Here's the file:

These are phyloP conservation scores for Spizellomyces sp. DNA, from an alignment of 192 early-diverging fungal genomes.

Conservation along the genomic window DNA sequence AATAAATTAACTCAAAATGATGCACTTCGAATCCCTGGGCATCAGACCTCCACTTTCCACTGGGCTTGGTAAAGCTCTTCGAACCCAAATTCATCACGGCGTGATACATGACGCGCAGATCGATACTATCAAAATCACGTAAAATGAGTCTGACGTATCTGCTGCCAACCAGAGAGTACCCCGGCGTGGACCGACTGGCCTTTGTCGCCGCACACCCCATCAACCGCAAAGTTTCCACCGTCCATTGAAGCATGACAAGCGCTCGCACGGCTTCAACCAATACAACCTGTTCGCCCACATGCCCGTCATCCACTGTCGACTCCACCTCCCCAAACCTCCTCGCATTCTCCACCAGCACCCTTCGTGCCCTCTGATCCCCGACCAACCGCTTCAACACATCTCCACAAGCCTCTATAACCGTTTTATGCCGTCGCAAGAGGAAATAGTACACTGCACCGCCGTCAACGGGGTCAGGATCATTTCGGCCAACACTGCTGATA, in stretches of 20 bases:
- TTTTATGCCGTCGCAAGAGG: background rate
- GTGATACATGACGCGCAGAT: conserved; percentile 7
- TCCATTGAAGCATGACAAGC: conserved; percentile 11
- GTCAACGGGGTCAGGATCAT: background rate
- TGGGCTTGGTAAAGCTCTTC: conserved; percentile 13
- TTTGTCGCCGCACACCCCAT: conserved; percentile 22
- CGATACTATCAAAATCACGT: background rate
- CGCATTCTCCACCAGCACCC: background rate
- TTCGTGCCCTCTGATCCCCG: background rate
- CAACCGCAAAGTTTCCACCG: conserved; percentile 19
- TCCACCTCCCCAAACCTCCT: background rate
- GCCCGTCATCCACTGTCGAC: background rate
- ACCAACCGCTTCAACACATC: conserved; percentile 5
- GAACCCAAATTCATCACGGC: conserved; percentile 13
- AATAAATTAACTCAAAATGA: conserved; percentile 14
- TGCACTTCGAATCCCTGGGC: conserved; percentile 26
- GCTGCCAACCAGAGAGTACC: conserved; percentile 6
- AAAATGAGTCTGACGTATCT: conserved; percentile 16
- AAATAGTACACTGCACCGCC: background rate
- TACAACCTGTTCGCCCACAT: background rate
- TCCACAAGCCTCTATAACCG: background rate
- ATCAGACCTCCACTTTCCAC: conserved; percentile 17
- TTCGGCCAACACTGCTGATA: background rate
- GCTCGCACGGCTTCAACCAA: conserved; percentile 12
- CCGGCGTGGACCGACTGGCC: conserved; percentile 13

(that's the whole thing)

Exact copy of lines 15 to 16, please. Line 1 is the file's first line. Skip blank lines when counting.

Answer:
- ACCAACCGCTTCAACACATC: conserved; percentile 5
- GAACCCAAATTCATCACGGC: conserved; percentile 13